Once more, into the editor!

Another noticeable visual change is the article header CTAs for Edit and Comments changed from a button style to an icon-only approach. The intent here was to let the content shine and present an immersive experience for our readers. To help with this we dialed back the visual footprint of secondary features which allowed the content to really come to the forefront like never before. We then carefully sprinkled in a few components that would help the reader move throughout the page, but still focused on keeping as small of a visual footprint as possible so they wouldn’t compete with your content.

The Page Edit button is one of two full page editor entry points in FandomDesktop’s article page design. There’s a traditional Page Edit entry in the top right corner of the page, but now you can also enter the full page editor experience anywhere on the page scroll. As a logged in editor, you still have access to section edit entry points throughout the page, but this additional fixed entry point gives you better access to the full experience wherever you are.

The Page Edit button’s visibility is dependent upon the user in question being permitted to edit the page they’re viewing. For example, a logged-out user on a wiki with anonymous editing disabled will never see the Page Edit button. Likewise, a logged-in editor viewing a page which is protected only for admins to edit will not see the Page Edit button.

More is More

This blog was billed as a look at how article pages were changing and, if you expected that we were going to be making big changes to content, I’m glad your expectation was subverted. The content itself? It just works. When users click on a Fandom search result link, they expect to see a table of contents, infobox, and links to other pages that will start their journey down the wiki rabbit hole. That’s not changing. Article pages remain the nucleus of the core experience that everyone knows and loves, and as a bonus we’ve found new opportunities to make experiencing the content better and with more user choices.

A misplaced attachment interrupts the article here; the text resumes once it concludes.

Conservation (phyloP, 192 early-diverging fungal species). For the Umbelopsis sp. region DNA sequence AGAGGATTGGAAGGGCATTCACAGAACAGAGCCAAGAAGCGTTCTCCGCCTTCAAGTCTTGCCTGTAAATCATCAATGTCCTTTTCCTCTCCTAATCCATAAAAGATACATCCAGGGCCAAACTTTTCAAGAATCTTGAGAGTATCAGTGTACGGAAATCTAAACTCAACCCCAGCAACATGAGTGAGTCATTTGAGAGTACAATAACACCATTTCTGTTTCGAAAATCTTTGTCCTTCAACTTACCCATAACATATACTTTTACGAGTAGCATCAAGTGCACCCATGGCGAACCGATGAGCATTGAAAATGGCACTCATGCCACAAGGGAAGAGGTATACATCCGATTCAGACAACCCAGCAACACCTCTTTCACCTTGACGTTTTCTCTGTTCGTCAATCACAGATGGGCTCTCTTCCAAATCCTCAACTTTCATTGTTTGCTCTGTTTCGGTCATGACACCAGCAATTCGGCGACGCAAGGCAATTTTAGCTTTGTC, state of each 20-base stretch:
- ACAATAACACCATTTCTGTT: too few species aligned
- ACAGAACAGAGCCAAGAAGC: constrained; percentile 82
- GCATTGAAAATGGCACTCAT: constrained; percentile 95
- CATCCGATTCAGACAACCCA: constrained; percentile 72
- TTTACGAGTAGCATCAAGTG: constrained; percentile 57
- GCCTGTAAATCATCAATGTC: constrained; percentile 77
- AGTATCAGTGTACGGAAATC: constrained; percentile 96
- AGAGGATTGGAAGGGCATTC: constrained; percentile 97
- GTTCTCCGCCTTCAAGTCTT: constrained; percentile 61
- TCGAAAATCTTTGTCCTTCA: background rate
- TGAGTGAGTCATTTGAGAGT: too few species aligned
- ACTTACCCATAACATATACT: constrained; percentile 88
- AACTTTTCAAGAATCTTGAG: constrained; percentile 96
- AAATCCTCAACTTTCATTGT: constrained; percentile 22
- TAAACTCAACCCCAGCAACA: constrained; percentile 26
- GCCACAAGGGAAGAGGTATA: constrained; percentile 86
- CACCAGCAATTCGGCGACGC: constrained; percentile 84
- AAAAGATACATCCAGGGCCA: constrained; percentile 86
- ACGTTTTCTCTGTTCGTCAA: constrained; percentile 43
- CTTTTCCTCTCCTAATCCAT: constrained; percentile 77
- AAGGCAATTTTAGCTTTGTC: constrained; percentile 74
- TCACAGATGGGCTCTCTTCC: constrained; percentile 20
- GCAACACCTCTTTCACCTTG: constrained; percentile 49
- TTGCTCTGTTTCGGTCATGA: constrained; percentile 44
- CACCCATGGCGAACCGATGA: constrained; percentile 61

In addition to the big changes to width selections and page controls, we are also giving the entire article page a little polish. We’re making more use of MediaWiki standard components, which are in use on Gamepedia today and much more up to date than their Fandom counterparts. We’re also expanding our use of object oriented user interface theming, which makes the experience more modern. And we’re also applying Theme Designer to more components..

We had the perfect combination of feedback telling us something and an opportunity to do that thing: solving for more use cases of article consumption that either Oasis or Hydra address on their own while also refreshing the familiar experience.

外觀 Logged-out options Logged-in options
Oasis Standard w/ rail Standard w/ rail
Hydra Full w/ rail Full w/o rail
FandomDesktop Standard w/ rail

Full w/ rail

Standard w/ rail

Full w/ rail

Standard w/o rail

Full w/o rail

Like we’ve said a few times: More is More.

接下來?

There is a lot more to cover as part of the FandomDesktop work (and beyond!), so be on the lookout for blogs on customization and Theme Designer, global and local navigation, editor tools, and what we’re doing with the bottom toolbar (can you see it?).

In the meantime, start counting down until you get full width and Ultrawide Mode, as I’m calling the full w/o rail experience. FandomDesktop becomes available for testing later this spring, with existing wiki migrations happening this summer.

Please let us know what you think in the comments! Also happy to answer any questions that I can about what you’ve seen here.

If you’d like to read the research from IBM, here’s the link.